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A drug, SER-155, to reduce the risk of infection and graft-versus-host disease (GVHD) after allogeneic (cells from a donor) blood or marrow transplant (BMT)


18 and older

Phase 1

13 Locations


Clinical Trial Goal

To find out if SER-155 is safe and works well to reduce infection and GVHD after allogeneic BMT

You may be able to join this trial if you:

  • Are 18 years old or older
  • Have a disease that can be treated with allogeneic BMT. Some examples include:
    • Blood cancer:
      • Acute biphenotypic leukemia 
      • Acute lymphoblastic leukemia (ALL) 
      • Acute myeloid leukemia (AML) 
      • Chronic lymphocytic leukemia (CLL) 
      • Chronic myeloid leukemia (CML) 
      • Multiple myeloma 
      • Myelodysplastic syndromes (MDS) 
      • Myelofibrosis 
      • Non-Hodgkin lymphoma (NHL)
      • T-cell leukemia
      • T-cell lymphoma
      • Another cancer that allogeneic BMT may treat
    • Other disorder for which allogeneic BMT is known to be a possible treatment
  • Are not planning to have an allogeneic BMT using umbilical cord blood (UCB)
  • Have not been treated with CAR T-cell therapy
  • Agree to have other standard tests done to see if you can be in the clinical trial 

Trial Details

SER-155 is a drug made from naturally occurring, healthy bacteria that will replace the bacteria in the gut, which may reduce the risk of infections and GVHD after allogeneic BMT.
Vancomycin is an antibiotic used to treat and prevent bacterial infections.

There are 2 parts to this trial. Part 1 is now fully enrolled. You'll be in Part 2.
  • Part 1: Everyone gets SER-155 and vancomycin - Completed
  • Part 2: Random assignment to group 1 or group 2 (see below)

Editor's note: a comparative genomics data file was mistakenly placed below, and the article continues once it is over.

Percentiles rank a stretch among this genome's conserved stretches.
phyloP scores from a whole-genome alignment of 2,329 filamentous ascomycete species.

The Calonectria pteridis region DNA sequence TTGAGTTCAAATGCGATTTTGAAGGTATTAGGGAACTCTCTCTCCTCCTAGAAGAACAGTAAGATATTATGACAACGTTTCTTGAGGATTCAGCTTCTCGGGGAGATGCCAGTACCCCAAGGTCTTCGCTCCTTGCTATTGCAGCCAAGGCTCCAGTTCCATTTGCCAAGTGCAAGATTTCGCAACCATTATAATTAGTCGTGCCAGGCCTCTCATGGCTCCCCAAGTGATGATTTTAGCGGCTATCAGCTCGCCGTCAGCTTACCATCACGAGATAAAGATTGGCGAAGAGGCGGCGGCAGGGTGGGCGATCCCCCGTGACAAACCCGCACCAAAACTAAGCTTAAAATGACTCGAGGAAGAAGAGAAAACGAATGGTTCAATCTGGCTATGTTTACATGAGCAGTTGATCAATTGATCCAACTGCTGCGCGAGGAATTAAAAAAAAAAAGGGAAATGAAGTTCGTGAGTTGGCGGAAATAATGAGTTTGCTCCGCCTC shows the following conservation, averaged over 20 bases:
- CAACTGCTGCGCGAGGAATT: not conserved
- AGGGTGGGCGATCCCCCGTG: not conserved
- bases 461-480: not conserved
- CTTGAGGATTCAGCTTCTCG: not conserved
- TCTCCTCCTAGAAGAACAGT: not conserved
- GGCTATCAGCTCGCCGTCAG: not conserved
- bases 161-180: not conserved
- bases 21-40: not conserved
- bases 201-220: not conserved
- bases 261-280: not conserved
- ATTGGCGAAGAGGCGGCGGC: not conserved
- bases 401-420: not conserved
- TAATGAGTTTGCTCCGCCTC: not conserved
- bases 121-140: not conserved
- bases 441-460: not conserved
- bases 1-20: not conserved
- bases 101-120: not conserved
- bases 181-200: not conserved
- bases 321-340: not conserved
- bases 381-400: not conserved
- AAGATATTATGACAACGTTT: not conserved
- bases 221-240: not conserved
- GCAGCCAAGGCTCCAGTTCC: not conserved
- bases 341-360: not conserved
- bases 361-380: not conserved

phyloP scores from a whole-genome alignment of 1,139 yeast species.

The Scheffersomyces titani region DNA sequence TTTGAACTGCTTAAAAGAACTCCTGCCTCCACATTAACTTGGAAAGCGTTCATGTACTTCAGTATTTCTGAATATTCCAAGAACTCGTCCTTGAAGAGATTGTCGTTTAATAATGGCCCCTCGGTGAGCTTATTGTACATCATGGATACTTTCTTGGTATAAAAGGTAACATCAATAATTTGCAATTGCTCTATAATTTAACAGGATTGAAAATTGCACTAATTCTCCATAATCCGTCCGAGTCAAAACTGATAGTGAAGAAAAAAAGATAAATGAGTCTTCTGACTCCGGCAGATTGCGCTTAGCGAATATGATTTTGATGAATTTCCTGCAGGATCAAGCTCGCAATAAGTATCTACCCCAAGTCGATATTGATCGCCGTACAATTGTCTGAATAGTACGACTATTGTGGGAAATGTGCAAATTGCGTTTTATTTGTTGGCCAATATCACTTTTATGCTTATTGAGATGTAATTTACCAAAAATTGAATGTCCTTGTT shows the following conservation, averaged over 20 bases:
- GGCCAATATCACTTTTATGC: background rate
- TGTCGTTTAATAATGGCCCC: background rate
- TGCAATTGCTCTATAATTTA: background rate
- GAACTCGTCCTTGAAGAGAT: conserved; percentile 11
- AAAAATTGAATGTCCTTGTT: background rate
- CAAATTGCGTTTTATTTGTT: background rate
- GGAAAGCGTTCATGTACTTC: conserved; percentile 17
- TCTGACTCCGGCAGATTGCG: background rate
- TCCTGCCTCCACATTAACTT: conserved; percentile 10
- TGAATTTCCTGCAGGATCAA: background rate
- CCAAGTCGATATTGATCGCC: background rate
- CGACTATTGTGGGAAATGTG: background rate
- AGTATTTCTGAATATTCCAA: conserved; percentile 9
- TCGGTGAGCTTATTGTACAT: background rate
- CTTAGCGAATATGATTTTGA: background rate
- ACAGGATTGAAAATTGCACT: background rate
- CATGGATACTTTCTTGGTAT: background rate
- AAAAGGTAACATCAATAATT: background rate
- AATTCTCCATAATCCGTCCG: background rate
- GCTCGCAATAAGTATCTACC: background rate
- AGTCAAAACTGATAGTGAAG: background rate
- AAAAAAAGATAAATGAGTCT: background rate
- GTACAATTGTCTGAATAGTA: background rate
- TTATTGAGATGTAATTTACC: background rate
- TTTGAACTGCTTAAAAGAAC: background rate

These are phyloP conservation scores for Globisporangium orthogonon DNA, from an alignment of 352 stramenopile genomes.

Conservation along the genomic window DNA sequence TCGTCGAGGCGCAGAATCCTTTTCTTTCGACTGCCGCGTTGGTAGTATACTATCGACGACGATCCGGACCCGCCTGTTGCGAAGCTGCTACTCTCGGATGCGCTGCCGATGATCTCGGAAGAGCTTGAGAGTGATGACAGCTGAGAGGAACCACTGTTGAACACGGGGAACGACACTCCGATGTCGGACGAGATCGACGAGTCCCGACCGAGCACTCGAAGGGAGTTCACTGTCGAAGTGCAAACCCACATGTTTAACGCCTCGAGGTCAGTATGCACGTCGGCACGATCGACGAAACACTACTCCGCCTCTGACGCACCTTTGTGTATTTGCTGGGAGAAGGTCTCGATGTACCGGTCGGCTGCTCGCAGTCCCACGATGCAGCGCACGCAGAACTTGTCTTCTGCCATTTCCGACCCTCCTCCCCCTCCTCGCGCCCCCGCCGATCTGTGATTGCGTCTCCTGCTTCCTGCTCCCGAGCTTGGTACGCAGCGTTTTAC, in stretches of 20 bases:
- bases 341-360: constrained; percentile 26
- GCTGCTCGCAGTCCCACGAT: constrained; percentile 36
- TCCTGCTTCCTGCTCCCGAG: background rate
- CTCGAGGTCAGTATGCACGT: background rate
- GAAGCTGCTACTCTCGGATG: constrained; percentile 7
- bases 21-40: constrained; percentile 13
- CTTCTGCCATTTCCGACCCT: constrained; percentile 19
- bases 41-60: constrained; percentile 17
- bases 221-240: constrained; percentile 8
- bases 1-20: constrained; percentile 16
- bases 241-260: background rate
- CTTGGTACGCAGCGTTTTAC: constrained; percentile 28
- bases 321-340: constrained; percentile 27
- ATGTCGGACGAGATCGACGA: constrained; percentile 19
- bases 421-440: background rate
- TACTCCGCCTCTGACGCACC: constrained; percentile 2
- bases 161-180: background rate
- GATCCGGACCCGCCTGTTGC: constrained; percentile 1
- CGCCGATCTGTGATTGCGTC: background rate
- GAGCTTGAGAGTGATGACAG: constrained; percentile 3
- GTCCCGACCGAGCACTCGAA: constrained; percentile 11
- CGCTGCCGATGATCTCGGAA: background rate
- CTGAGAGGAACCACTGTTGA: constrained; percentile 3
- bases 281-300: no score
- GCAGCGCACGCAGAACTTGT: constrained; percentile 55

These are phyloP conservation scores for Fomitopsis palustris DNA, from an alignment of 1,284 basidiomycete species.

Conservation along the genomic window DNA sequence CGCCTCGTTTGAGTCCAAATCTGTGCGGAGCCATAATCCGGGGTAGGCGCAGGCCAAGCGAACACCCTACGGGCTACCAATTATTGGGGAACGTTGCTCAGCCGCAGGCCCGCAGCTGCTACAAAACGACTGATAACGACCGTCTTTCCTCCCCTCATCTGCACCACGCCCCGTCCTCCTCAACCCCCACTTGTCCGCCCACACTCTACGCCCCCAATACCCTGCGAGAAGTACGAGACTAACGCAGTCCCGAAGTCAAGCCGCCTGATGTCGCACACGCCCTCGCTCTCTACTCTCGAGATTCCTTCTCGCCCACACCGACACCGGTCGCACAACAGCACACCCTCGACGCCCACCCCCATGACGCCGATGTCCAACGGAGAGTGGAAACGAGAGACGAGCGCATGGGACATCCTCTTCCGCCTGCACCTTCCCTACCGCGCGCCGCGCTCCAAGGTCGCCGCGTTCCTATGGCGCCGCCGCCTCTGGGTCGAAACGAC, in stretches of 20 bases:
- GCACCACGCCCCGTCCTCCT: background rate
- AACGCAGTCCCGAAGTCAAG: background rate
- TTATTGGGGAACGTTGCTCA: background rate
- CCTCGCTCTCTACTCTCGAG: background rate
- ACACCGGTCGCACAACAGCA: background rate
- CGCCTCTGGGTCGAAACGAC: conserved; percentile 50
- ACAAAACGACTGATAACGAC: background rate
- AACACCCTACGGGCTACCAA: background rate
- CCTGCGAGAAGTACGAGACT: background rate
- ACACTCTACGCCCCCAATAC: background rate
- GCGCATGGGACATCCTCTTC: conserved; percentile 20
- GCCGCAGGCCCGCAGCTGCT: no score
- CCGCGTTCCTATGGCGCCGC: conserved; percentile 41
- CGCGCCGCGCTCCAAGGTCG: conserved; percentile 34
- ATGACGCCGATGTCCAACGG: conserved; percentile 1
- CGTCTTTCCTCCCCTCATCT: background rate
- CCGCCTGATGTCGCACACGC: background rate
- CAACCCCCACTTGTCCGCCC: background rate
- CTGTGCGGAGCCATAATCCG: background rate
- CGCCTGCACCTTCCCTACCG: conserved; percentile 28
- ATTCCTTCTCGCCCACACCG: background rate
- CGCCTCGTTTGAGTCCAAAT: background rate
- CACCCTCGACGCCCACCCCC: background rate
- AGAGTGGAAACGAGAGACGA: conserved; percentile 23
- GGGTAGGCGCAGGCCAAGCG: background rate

In part 2 of this trial, you’ll be randomized to 1 of 2 groups. Once you’re randomized, you and the clinical trial doctors won’t know which group you’re in:
  • Group 1 – SER-155 and vancomycin
  • Group 2Placebo and placebo

Randomized means doctors will use a computer to assign you to either group. A computer assigns you by chance, like flipping a coin or drawing a name out of a hat. You, your doctor or the clinical trial doctor won’t have any control over which group you’ll be assigned. This means you won’t be able to choose your group.
If you are randomized to Group 1, you’ll get:
  • SER-155 – Given 1 time each day
  • Vancomycin – Given 4 times each day
If you are randomized to Group 2, you’ll get: 
  • SER-155 Placebo  – Given 1 time each day
  • Vancomycin Placebo – Given 4 times each day

You may continue treatment for as long as the clinical trial doctors think it’s best for your health. You'll have biopsies and/or scans to see how well the treatment is working. The clinical trial doctors will check your health for 1 year.

The Food and Drug Administration (FDA) has not yet approved SER-155.


Bina Tejura, MD, 617-945-9626,


Banner Health - MD Anderson Medical CenterRecruiting

Gilbert, Arizona
Investigator Site

Mayo Clinic - ScottsdaleRecruiting

Scottsdale, Arizona
Investigator Site

City of HopeRecruiting

Duarte, California

University of California, Los Angeles - Division of Hematology-OncologyRecruiting

Marina Del Rey, California
Investigator Site

Georgetown (MedStar Health)Not yet recruiting

Washington, District of Columbia

Mayo Clinic - JacksonvilleRecruiting

Jacksonville, Florida
Investigator Site

University of Florida - Division of Hematology & OncologyRecruiting

Gainesville, Florida
Investigator Site

University of Chicago Medical CenterRecruiting

Chicago, Illinois
Investigator Site

Harvard Medical School - Massachusetts General Hospital Cancer CenterRecruiting

Boston, Massachusetts
Investigator Site

Mayo Clinic - RochesterRecruiting

Rochester, Minnesota
Investigator Site

Memorial Sloan Kettering Cancer CenterRecruiting

New York, New York
Investigator Site

University of North Carolina Chapel HillRecruiting

Chapel Hill, North Carolina
Investigator Site

Fred Hutchinson Cancer Research CenterRecruiting

Seattle, Washington
Investigator Site record

NCT04995653. First posted on 8/9/21

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